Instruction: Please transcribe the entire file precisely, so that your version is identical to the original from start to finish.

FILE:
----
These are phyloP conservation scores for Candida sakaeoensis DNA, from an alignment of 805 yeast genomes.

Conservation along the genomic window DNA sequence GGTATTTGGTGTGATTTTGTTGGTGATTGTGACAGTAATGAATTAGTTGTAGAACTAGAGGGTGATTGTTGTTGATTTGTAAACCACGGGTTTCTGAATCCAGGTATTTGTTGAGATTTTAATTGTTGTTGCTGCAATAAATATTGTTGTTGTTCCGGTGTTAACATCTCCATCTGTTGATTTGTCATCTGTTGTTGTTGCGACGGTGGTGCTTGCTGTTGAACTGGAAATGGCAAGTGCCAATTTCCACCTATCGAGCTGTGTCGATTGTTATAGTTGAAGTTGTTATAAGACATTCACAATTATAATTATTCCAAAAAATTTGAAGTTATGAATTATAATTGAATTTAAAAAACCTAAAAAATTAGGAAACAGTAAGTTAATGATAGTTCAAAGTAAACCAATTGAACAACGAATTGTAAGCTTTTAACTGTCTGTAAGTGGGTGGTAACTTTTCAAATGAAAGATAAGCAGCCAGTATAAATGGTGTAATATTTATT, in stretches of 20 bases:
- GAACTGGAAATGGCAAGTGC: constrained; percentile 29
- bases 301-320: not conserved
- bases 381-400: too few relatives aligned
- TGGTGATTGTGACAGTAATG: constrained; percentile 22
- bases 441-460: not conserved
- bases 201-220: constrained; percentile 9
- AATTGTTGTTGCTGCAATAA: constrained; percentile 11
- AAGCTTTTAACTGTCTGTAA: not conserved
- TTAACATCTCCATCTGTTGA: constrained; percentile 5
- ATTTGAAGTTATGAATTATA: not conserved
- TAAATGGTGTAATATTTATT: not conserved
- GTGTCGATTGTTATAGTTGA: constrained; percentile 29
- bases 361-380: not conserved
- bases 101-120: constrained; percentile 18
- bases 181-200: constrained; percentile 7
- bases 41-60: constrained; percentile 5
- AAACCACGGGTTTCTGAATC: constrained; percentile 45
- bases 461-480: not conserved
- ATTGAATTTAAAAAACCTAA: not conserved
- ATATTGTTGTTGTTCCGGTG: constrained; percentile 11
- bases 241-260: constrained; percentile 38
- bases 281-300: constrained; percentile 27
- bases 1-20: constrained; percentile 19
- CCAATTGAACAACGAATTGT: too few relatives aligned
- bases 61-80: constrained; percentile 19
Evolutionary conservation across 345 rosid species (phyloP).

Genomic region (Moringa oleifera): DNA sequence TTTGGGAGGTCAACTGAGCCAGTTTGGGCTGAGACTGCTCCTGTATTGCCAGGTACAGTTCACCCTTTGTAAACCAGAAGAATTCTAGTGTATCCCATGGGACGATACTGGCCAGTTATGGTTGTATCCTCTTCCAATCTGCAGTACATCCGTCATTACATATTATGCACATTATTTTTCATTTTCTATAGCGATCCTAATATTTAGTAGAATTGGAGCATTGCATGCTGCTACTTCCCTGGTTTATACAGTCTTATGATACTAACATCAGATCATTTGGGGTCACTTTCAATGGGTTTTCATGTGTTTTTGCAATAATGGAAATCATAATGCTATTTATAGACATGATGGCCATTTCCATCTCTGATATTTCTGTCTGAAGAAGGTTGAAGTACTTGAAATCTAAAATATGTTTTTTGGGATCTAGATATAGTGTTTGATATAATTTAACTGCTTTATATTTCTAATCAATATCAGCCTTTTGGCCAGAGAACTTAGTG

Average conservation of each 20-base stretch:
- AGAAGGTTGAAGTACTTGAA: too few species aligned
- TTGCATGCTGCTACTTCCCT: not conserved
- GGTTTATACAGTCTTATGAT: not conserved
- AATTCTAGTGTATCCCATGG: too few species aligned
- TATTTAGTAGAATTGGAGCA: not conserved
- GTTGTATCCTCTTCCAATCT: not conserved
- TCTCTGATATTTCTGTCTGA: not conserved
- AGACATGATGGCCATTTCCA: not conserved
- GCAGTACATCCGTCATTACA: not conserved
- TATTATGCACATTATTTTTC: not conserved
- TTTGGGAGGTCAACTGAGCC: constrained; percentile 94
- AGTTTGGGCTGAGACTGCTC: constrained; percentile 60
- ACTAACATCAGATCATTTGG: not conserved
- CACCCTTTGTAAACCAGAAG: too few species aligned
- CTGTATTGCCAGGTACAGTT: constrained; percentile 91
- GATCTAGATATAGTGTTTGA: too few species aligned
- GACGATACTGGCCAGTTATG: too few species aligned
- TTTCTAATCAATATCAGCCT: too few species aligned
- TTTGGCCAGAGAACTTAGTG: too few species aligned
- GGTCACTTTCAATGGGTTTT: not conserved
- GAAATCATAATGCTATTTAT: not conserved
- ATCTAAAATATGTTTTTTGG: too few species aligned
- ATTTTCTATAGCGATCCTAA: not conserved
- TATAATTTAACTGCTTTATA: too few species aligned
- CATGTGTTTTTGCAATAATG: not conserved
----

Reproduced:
These are phyloP conservation scores for Candida sakaeoensis DNA, from an alignment of 805 yeast genomes.

Conservation along the genomic window DNA sequence GGTATTTGGTGTGATTTTGTTGGTGATTGTGACAGTAATGAATTAGTTGTAGAACTAGAGGGTGATTGTTGTTGATTTGTAAACCACGGGTTTCTGAATCCAGGTATTTGTTGAGATTTTAATTGTTGTTGCTGCAATAAATATTGTTGTTGTTCCGGTGTTAACATCTCCATCTGTTGATTTGTCATCTGTTGTTGTTGCGACGGTGGTGCTTGCTGTTGAACTGGAAATGGCAAGTGCCAATTTCCACCTATCGAGCTGTGTCGATTGTTATAGTTGAAGTTGTTATAAGACATTCACAATTATAATTATTCCAAAAAATTTGAAGTTATGAATTATAATTGAATTTAAAAAACCTAAAAAATTAGGAAACAGTAAGTTAATGATAGTTCAAAGTAAACCAATTGAACAACGAATTGTAAGCTTTTAACTGTCTGTAAGTGGGTGGTAACTTTTCAAATGAAAGATAAGCAGCCAGTATAAATGGTGTAATATTTATT, in stretches of 20 bases:
- GAACTGGAAATGGCAAGTGC: constrained; percentile 29
- bases 301-320: not conserved
- bases 381-400: too few relatives aligned
- TGGTGATTGTGACAGTAATG: constrained; percentile 22
- bases 441-460: not conserved
- bases 201-220: constrained; percentile 9
- AATTGTTGTTGCTGCAATAA: constrained; percentile 11
- AAGCTTTTAACTGTCTGTAA: not conserved
- TTAACATCTCCATCTGTTGA: constrained; percentile 5
- ATTTGAAGTTATGAATTATA: not conserved
- TAAATGGTGTAATATTTATT: not conserved
- GTGTCGATTGTTATAGTTGA: constrained; percentile 29
- bases 361-380: not conserved
- bases 101-120: constrained; percentile 18
- bases 181-200: constrained; percentile 7
- bases 41-60: constrained; percentile 5
- AAACCACGGGTTTCTGAATC: constrained; percentile 45
- bases 461-480: not conserved
- ATTGAATTTAAAAAACCTAA: not conserved
- ATATTGTTGTTGTTCCGGTG: constrained; percentile 11
- bases 241-260: constrained; percentile 38
- bases 281-300: constrained; percentile 27
- bases 1-20: constrained; percentile 19
- CCAATTGAACAACGAATTGT: too few relatives aligned
- bases 61-80: constrained; percentile 19
Evolutionary conservation across 345 rosid species (phyloP).

Genomic region (Moringa oleifera): DNA sequence TTTGGGAGGTCAACTGAGCCAGTTTGGGCTGAGACTGCTCCTGTATTGCCAGGTACAGTTCACCCTTTGTAAACCAGAAGAATTCTAGTGTATCCCATGGGACGATACTGGCCAGTTATGGTTGTATCCTCTTCCAATCTGCAGTACATCCGTCATTACATATTATGCACATTATTTTTCATTTTCTATAGCGATCCTAATATTTAGTAGAATTGGAGCATTGCATGCTGCTACTTCCCTGGTTTATACAGTCTTATGATACTAACATCAGATCATTTGGGGTCACTTTCAATGGGTTTTCATGTGTTTTTGCAATAATGGAAATCATAATGCTATTTATAGACATGATGGCCATTTCCATCTCTGATATTTCTGTCTGAAGAAGGTTGAAGTACTTGAAATCTAAAATATGTTTTTTGGGATCTAGATATAGTGTTTGATATAATTTAACTGCTTTATATTTCTAATCAATATCAGCCTTTTGGCCAGAGAACTTAGTG

Average conservation of each 20-base stretch:
- AGAAGGTTGAAGTACTTGAA: too few species aligned
- TTGCATGCTGCTACTTCCCT: not conserved
- GGTTTATACAGTCTTATGAT: not conserved
- AATTCTAGTGTATCCCATGG: too few species aligned
- TATTTAGTAGAATTGGAGCA: not conserved
- GTTGTATCCTCTTCCAATCT: not conserved
- TCTCTGATATTTCTGTCTGA: not conserved
- AGACATGATGGCCATTTCCA: not conserved
- GCAGTACATCCGTCATTACA: not conserved
- TATTATGCACATTATTTTTC: not conserved
- TTTGGGAGGTCAACTGAGCC: constrained; percentile 94
- AGTTTGGGCTGAGACTGCTC: constrained; percentile 60
- ACTAACATCAGATCATTTGG: not conserved
- CACCCTTTGTAAACCAGAAG: too few species aligned
- CTGTATTGCCAGGTACAGTT: constrained; percentile 91
- GATCTAGATATAGTGTTTGA: too few species aligned
- GACGATACTGGCCAGTTATG: too few species aligned
- TTTCTAATCAATATCAGCCT: too few species aligned
- TTTGGCCAGAGAACTTAGTG: too few species aligned
- GGTCACTTTCAATGGGTTTT: not conserved
- GAAATCATAATGCTATTTAT: not conserved
- ATCTAAAATATGTTTTTTGG: too few species aligned
- ATTTTCTATAGCGATCCTAA: not conserved
- TATAATTTAACTGCTTTATA: too few species aligned
- CATGTGTTTTTGCAATAATG: not conserved